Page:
On the Migration of Water and the Flow of Birds in the Upper Solway Ramsar Site, UK

The Upper Solway: a vast intertidal zone of flats and marshes which unites South West Scotland to North West England and into which rivers—the Nith, the Annan, the Eden and the Esk among them—describe their sinuous channels in sand and mud in a last run towards the Solway Firth, defining treacherous territory for humans. The nineteenth-century writer Sir Walter Scott proclaimed: ‘He that dreams on the bed of the Solway, may wake up in the next world.’  The incoming tide is fearsome in its speed, unforgiving in its rise.

The Solway is a place that is forever betwixt and between, the ebbing and flowing of water in these estuarine lands mimicking the to-and-fro of history between Scotland and England, erasing and remaking the border between them that is, in any case, just an idea: something cultural rather than ecological.  This space of come and go, of rise and fall, is ruled by the imperatives of flow.

On the Scottish side lies the Caerlaverock National Nature Reserve and, within that, a 570 ha wetland centre run ably by the Wildfowl and Wetlands Trust and established by Sir Peter Scott.  In the winter here, the light is porcelain.  The sky some days is almost white, ready to shatter in rain.  The site is also a vast overwintering ground for a huge variety of wetland bird species, and these represent another way in which these Solway lands and waters refuse fixed definition.

Two of the most charismatic winter visitors are the Arctic Svalbard population of the Barnacle Goose (Branta leucopsis) which can number over 30,000 in the Solway area in winter, and high numbers of Whooper Swans (Cygnus cygnus) migrating in from Iceland.  The Barnacle Goose is called, in Norwegian, Hvitkinggås, and I wonder at what point in its journey of almost 2,000 miles from its Arctic breeding grounds it stops being Hvitkinggås and becomes Barnacle, when its sheds its Norwegian status as the white-cheeked goose and instead inhabits a name generated by a folkloric assumption which pre-dates our knowledge of migration: that the bird grew from goose barnacles, and somehow became avian after beginning life as an arthropod.  The change from Hvitkinggås to Barnacle seems somehow a similar kind of metamorphosis, and therefore fitting that it should spend its winters in safe roosts in a landscape of water that is forever shifting appearance while simultaneously connecting inland hydrology to ocean currents.  The Barnacle Goose shares this fluid identity and the ability to reach out and connect.  The same is true of the Whooper Swan: Álft (pronounced owlt) in Icelandic, which arrives in the UK to an onomatopoeic name for one of its calls.  The common names of both these birds shift at some arbitrary point (while their taxonomic names remain constant) in a way that denies their status as visitors and instead welcomes them home in a familiar way.  The Solway connects at once to Svalbard and to Iceland, drawing in during autumn and gesturing out in spring.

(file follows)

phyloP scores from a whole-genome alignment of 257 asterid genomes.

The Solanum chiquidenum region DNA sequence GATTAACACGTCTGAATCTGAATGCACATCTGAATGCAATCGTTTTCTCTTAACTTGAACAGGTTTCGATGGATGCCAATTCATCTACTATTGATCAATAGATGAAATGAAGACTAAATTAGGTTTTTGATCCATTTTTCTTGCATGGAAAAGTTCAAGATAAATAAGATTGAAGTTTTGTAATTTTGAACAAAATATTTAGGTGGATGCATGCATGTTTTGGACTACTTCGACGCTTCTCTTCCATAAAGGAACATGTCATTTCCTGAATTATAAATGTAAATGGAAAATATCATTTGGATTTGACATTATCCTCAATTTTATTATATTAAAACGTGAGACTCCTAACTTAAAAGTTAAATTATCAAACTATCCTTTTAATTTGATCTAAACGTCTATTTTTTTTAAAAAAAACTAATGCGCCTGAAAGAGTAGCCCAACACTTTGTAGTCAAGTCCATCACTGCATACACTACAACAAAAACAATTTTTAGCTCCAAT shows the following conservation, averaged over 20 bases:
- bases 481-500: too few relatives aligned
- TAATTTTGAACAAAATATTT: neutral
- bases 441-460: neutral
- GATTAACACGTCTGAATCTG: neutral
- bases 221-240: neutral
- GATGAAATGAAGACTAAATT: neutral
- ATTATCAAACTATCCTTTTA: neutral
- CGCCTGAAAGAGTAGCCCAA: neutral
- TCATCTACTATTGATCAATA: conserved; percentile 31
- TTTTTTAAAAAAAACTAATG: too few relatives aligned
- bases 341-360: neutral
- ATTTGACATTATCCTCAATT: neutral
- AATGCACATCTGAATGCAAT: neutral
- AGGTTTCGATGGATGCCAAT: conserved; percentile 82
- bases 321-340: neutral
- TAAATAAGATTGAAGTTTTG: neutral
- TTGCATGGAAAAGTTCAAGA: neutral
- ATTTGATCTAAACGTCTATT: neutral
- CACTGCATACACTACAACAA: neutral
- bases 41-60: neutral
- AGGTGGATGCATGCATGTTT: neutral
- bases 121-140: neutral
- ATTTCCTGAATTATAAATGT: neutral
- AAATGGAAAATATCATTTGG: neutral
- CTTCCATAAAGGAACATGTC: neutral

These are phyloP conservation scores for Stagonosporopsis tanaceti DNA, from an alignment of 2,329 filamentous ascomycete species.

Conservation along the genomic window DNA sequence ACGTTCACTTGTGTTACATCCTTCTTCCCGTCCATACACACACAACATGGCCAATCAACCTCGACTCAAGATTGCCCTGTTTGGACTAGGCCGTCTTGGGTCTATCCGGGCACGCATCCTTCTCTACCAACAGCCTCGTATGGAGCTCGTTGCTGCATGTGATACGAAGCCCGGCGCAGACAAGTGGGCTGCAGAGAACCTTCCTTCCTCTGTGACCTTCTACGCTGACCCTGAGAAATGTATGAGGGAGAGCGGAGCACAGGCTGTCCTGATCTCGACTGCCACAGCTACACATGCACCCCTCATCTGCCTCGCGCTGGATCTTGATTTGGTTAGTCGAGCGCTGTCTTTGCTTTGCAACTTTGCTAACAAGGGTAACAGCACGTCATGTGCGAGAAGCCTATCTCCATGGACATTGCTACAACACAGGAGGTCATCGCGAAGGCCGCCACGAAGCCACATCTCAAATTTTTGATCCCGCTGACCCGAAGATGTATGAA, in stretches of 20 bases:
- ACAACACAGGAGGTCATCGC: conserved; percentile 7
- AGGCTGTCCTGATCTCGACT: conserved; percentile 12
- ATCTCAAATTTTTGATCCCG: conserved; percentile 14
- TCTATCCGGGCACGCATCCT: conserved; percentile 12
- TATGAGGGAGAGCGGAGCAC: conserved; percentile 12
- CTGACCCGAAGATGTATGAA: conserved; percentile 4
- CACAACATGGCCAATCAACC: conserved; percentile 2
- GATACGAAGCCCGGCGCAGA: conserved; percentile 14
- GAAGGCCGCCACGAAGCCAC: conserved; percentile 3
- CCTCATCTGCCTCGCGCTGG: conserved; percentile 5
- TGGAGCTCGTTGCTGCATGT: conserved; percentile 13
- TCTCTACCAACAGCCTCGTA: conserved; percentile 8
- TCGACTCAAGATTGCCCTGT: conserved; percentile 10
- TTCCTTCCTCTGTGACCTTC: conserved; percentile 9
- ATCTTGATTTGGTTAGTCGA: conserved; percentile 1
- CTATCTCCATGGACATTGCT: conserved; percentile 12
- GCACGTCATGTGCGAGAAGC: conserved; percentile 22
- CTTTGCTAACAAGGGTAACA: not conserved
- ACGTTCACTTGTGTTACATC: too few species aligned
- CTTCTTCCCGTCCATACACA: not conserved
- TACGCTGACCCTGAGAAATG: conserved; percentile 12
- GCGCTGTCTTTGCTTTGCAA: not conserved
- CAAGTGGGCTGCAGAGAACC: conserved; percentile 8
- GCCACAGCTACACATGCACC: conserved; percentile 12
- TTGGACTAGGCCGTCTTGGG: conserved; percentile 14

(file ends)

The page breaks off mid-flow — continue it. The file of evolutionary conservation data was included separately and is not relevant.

At the WWT Reserve at Caerlaverock this is marked by the raising of Norwegian and Icelandic flags as these specialist wetland birds arrive in September and October- a gesture of solidarity.  The flags are lowered again as they depart for their breeding grounds in Spring.  As I write this, the pole at Caerlaverock is flying another standard: the Senegalese flag, to welcome back the Osprey (Pandion haliaetus)—or, in the Wolof language, Bolou mbeul—that it is hoped will nest nearby until close to the time when the tide turns, and the incoming winter birds start to flow.

By David Borthwick, Lecturer (Interdisciplinary Studies), University of Glasgow

With thanks to Richard Smyth and Sarah Thomas for assistance with translations.

Image by kind permission of WWT